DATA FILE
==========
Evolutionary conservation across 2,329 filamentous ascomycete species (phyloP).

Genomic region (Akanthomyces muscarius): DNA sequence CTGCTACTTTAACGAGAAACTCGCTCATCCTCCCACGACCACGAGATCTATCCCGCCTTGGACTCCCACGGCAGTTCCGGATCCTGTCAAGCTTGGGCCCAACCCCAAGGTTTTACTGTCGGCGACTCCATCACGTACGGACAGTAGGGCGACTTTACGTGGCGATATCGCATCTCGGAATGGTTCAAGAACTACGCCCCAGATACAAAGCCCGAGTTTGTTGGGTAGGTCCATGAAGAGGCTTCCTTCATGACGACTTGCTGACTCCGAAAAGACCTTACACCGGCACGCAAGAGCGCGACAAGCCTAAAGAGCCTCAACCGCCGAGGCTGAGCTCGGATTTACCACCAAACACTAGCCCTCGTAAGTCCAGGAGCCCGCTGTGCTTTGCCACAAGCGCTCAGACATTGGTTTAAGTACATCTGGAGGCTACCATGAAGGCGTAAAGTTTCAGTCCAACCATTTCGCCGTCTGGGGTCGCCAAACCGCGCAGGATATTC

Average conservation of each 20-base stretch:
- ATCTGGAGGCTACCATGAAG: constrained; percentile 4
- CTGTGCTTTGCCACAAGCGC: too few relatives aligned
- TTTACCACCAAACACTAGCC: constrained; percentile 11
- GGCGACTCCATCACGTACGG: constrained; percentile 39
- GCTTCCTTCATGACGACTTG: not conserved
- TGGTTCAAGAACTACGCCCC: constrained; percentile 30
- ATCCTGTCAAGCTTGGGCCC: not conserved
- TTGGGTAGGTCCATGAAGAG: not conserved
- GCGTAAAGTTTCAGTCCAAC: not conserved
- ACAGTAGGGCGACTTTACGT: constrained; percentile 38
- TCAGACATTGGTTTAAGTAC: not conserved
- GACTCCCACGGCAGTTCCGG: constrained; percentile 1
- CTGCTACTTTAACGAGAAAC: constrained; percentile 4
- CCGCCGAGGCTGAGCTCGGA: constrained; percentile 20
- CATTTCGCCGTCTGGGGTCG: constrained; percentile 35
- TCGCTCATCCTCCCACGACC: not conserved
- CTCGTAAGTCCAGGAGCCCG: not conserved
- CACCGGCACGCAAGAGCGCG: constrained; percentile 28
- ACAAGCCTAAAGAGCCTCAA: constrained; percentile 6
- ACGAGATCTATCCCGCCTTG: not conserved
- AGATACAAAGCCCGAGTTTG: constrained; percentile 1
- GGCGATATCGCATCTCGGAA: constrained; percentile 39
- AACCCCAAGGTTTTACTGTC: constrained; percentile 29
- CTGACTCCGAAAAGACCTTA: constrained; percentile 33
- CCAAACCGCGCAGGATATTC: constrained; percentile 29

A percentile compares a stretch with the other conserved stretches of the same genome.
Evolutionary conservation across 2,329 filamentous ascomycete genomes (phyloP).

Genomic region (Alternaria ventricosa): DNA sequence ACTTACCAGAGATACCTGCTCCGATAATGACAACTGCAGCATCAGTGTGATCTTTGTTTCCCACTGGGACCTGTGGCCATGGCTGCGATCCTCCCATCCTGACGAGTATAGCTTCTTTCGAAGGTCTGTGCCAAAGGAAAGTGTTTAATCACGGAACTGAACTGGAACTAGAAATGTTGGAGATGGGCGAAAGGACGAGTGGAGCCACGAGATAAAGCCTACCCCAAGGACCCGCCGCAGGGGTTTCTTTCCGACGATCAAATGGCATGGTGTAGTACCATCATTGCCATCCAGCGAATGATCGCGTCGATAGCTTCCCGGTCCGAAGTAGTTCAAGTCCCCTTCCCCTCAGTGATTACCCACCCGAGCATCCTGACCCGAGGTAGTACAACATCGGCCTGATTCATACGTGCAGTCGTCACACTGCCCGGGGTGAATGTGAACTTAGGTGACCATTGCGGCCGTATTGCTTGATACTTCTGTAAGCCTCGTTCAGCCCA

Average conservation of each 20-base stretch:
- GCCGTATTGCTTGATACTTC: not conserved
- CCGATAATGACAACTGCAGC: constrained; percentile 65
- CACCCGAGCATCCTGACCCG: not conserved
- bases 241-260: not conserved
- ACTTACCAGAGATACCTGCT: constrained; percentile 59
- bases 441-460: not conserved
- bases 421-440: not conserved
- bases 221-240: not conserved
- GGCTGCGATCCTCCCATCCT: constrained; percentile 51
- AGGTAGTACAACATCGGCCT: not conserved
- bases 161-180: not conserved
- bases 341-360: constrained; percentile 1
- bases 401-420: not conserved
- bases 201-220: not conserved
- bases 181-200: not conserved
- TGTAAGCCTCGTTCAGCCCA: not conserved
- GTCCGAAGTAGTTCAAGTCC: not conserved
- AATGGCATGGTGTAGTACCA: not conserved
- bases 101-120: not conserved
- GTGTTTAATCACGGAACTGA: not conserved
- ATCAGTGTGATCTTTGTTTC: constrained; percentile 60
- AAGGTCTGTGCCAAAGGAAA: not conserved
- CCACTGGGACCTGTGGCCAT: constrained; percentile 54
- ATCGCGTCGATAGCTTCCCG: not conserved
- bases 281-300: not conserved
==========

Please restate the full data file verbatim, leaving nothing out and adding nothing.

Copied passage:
Evolutionary conservation across 2,329 filamentous ascomycete species (phyloP).

Genomic region (Akanthomyces muscarius): DNA sequence CTGCTACTTTAACGAGAAACTCGCTCATCCTCCCACGACCACGAGATCTATCCCGCCTTGGACTCCCACGGCAGTTCCGGATCCTGTCAAGCTTGGGCCCAACCCCAAGGTTTTACTGTCGGCGACTCCATCACGTACGGACAGTAGGGCGACTTTACGTGGCGATATCGCATCTCGGAATGGTTCAAGAACTACGCCCCAGATACAAAGCCCGAGTTTGTTGGGTAGGTCCATGAAGAGGCTTCCTTCATGACGACTTGCTGACTCCGAAAAGACCTTACACCGGCACGCAAGAGCGCGACAAGCCTAAAGAGCCTCAACCGCCGAGGCTGAGCTCGGATTTACCACCAAACACTAGCCCTCGTAAGTCCAGGAGCCCGCTGTGCTTTGCCACAAGCGCTCAGACATTGGTTTAAGTACATCTGGAGGCTACCATGAAGGCGTAAAGTTTCAGTCCAACCATTTCGCCGTCTGGGGTCGCCAAACCGCGCAGGATATTC

Average conservation of each 20-base stretch:
- ATCTGGAGGCTACCATGAAG: constrained; percentile 4
- CTGTGCTTTGCCACAAGCGC: too few relatives aligned
- TTTACCACCAAACACTAGCC: constrained; percentile 11
- GGCGACTCCATCACGTACGG: constrained; percentile 39
- GCTTCCTTCATGACGACTTG: not conserved
- TGGTTCAAGAACTACGCCCC: constrained; percentile 30
- ATCCTGTCAAGCTTGGGCCC: not conserved
- TTGGGTAGGTCCATGAAGAG: not conserved
- GCGTAAAGTTTCAGTCCAAC: not conserved
- ACAGTAGGGCGACTTTACGT: constrained; percentile 38
- TCAGACATTGGTTTAAGTAC: not conserved
- GACTCCCACGGCAGTTCCGG: constrained; percentile 1
- CTGCTACTTTAACGAGAAAC: constrained; percentile 4
- CCGCCGAGGCTGAGCTCGGA: constrained; percentile 20
- CATTTCGCCGTCTGGGGTCG: constrained; percentile 35
- TCGCTCATCCTCCCACGACC: not conserved
- CTCGTAAGTCCAGGAGCCCG: not conserved
- CACCGGCACGCAAGAGCGCG: constrained; percentile 28
- ACAAGCCTAAAGAGCCTCAA: constrained; percentile 6
- ACGAGATCTATCCCGCCTTG: not conserved
- AGATACAAAGCCCGAGTTTG: constrained; percentile 1
- GGCGATATCGCATCTCGGAA: constrained; percentile 39
- AACCCCAAGGTTTTACTGTC: constrained; percentile 29
- CTGACTCCGAAAAGACCTTA: constrained; percentile 33
- CCAAACCGCGCAGGATATTC: constrained; percentile 29

A percentile compares a stretch with the other conserved stretches of the same genome.
Evolutionary conservation across 2,329 filamentous ascomycete genomes (phyloP).

Genomic region (Alternaria ventricosa): DNA sequence ACTTACCAGAGATACCTGCTCCGATAATGACAACTGCAGCATCAGTGTGATCTTTGTTTCCCACTGGGACCTGTGGCCATGGCTGCGATCCTCCCATCCTGACGAGTATAGCTTCTTTCGAAGGTCTGTGCCAAAGGAAAGTGTTTAATCACGGAACTGAACTGGAACTAGAAATGTTGGAGATGGGCGAAAGGACGAGTGGAGCCACGAGATAAAGCCTACCCCAAGGACCCGCCGCAGGGGTTTCTTTCCGACGATCAAATGGCATGGTGTAGTACCATCATTGCCATCCAGCGAATGATCGCGTCGATAGCTTCCCGGTCCGAAGTAGTTCAAGTCCCCTTCCCCTCAGTGATTACCCACCCGAGCATCCTGACCCGAGGTAGTACAACATCGGCCTGATTCATACGTGCAGTCGTCACACTGCCCGGGGTGAATGTGAACTTAGGTGACCATTGCGGCCGTATTGCTTGATACTTCTGTAAGCCTCGTTCAGCCCA

Average conservation of each 20-base stretch:
- GCCGTATTGCTTGATACTTC: not conserved
- CCGATAATGACAACTGCAGC: constrained; percentile 65
- CACCCGAGCATCCTGACCCG: not conserved
- bases 241-260: not conserved
- ACTTACCAGAGATACCTGCT: constrained; percentile 59
- bases 441-460: not conserved
- bases 421-440: not conserved
- bases 221-240: not conserved
- GGCTGCGATCCTCCCATCCT: constrained; percentile 51
- AGGTAGTACAACATCGGCCT: not conserved
- bases 161-180: not conserved
- bases 341-360: constrained; percentile 1
- bases 401-420: not conserved
- bases 201-220: not conserved
- bases 181-200: not conserved
- TGTAAGCCTCGTTCAGCCCA: not conserved
- GTCCGAAGTAGTTCAAGTCC: not conserved
- AATGGCATGGTGTAGTACCA: not conserved
- bases 101-120: not conserved
- GTGTTTAATCACGGAACTGA: not conserved
- ATCAGTGTGATCTTTGTTTC: constrained; percentile 60
- AAGGTCTGTGCCAAAGGAAA: not conserved
- CCACTGGGACCTGTGGCCAT: constrained; percentile 54
- ATCGCGTCGATAGCTTCCCG: not conserved
- bases 281-300: not conserved